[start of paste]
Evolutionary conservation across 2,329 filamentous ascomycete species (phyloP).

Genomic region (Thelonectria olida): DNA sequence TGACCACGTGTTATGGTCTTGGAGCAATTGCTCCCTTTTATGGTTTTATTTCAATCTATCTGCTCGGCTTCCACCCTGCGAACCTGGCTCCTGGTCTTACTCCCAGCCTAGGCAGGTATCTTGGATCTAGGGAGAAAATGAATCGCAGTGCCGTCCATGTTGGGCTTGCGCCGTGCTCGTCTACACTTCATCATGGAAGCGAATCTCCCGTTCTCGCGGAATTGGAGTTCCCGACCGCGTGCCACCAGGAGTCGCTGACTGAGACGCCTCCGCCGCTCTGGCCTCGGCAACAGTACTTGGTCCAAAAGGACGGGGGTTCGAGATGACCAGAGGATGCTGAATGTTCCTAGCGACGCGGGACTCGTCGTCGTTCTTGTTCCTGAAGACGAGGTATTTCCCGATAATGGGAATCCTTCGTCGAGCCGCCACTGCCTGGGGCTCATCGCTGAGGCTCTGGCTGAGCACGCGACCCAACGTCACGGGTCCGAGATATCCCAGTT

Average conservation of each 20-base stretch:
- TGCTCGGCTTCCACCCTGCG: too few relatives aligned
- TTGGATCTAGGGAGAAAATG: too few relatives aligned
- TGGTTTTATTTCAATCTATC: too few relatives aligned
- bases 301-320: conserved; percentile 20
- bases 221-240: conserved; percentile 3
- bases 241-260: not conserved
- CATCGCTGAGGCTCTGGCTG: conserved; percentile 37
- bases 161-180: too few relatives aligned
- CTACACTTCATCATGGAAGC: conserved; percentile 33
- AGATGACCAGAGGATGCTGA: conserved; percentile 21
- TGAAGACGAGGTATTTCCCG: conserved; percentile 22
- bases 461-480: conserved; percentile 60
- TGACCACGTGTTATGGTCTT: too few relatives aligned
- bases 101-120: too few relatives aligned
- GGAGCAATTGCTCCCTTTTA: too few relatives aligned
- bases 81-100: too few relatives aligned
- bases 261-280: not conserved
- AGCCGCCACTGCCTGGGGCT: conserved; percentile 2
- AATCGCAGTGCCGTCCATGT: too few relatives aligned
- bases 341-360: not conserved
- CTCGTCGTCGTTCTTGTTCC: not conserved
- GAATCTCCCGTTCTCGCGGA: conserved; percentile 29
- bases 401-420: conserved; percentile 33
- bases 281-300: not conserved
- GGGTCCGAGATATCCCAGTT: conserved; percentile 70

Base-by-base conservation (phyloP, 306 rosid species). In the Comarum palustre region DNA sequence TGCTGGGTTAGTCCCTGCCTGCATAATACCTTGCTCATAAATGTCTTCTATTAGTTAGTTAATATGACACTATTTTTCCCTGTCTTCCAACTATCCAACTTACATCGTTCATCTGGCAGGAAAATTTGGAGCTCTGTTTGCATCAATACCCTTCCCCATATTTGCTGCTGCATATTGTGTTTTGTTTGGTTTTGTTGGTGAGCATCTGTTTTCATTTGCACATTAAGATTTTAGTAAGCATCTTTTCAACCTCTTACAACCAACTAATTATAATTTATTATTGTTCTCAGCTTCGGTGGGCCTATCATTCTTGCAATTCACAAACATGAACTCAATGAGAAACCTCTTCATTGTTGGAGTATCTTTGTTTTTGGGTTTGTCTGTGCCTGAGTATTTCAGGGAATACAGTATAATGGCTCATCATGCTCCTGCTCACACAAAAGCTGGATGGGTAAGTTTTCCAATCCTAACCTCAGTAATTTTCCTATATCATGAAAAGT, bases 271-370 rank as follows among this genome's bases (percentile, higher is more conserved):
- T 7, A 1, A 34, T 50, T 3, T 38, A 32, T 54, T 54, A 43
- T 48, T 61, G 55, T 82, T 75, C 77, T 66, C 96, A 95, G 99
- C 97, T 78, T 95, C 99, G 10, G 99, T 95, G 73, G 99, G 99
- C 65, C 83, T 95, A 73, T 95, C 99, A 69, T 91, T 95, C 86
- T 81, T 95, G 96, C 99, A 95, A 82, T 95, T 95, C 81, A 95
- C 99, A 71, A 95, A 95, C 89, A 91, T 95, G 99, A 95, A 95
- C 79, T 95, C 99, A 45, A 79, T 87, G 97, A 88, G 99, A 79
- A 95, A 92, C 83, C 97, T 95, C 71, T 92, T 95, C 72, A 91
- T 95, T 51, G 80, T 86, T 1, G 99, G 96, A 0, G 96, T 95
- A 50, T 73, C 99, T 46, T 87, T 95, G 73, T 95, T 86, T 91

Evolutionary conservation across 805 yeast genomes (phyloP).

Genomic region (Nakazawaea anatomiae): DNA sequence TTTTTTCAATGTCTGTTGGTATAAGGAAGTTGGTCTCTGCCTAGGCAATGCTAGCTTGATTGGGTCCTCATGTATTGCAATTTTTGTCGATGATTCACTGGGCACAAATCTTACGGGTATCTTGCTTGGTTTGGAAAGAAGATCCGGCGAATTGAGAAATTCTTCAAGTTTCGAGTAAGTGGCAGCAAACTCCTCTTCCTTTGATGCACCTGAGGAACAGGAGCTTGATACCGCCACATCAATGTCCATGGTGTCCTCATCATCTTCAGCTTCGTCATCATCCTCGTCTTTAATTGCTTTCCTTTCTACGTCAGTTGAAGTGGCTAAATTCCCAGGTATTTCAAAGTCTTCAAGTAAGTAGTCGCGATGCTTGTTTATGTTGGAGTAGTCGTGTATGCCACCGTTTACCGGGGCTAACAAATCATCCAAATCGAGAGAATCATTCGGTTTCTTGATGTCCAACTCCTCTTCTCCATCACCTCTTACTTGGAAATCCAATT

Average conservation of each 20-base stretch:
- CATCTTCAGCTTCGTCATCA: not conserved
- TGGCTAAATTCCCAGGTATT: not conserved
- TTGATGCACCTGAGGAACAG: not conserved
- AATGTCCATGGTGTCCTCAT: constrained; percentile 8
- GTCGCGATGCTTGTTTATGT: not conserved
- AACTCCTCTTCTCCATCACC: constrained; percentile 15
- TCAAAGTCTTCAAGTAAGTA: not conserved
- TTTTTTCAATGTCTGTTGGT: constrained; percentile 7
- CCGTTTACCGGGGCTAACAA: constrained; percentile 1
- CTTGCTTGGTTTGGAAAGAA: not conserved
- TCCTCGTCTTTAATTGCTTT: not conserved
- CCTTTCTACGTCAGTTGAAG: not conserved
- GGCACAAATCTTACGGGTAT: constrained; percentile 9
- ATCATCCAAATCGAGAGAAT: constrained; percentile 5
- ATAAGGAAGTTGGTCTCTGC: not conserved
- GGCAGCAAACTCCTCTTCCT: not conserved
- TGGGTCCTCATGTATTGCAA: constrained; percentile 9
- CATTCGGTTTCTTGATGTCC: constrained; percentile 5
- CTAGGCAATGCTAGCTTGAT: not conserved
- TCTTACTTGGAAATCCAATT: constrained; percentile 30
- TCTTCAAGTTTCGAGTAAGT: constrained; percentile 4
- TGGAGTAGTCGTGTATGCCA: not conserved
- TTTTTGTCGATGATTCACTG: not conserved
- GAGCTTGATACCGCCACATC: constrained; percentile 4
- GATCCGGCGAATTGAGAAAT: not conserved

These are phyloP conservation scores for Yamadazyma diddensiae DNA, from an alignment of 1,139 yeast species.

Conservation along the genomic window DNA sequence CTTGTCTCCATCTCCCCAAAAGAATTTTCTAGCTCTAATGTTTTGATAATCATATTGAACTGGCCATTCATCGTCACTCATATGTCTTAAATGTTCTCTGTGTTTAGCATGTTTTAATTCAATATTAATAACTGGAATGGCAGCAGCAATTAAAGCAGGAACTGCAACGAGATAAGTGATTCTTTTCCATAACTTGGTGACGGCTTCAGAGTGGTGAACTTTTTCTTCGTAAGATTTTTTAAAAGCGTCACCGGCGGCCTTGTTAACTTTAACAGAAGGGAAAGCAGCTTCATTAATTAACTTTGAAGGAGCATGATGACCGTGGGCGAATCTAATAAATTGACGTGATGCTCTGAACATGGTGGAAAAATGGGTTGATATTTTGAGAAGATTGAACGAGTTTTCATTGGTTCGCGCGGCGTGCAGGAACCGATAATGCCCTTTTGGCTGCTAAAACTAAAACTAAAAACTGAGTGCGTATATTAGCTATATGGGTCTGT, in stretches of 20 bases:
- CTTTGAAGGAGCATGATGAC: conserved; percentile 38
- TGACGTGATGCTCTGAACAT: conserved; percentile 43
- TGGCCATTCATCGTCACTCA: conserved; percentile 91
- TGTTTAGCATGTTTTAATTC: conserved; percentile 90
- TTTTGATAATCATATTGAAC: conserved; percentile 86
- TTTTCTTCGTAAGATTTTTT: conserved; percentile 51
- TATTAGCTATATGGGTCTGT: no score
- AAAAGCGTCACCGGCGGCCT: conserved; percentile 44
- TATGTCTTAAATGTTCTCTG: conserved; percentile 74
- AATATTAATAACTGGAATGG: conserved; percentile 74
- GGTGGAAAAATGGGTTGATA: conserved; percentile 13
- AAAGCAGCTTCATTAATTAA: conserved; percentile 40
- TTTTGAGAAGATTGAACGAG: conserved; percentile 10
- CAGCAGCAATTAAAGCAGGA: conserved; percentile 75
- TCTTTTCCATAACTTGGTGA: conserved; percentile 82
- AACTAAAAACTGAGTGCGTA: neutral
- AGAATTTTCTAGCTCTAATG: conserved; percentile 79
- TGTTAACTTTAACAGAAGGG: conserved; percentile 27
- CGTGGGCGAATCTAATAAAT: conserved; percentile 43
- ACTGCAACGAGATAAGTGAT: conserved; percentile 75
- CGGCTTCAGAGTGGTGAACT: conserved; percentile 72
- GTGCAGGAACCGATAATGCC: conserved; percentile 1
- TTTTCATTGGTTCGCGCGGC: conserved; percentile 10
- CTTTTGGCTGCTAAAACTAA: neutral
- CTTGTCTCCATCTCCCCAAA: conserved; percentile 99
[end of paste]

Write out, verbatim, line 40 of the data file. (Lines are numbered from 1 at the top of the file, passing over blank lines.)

Evolutionary conservation across 805 yeast genomes (phyloP).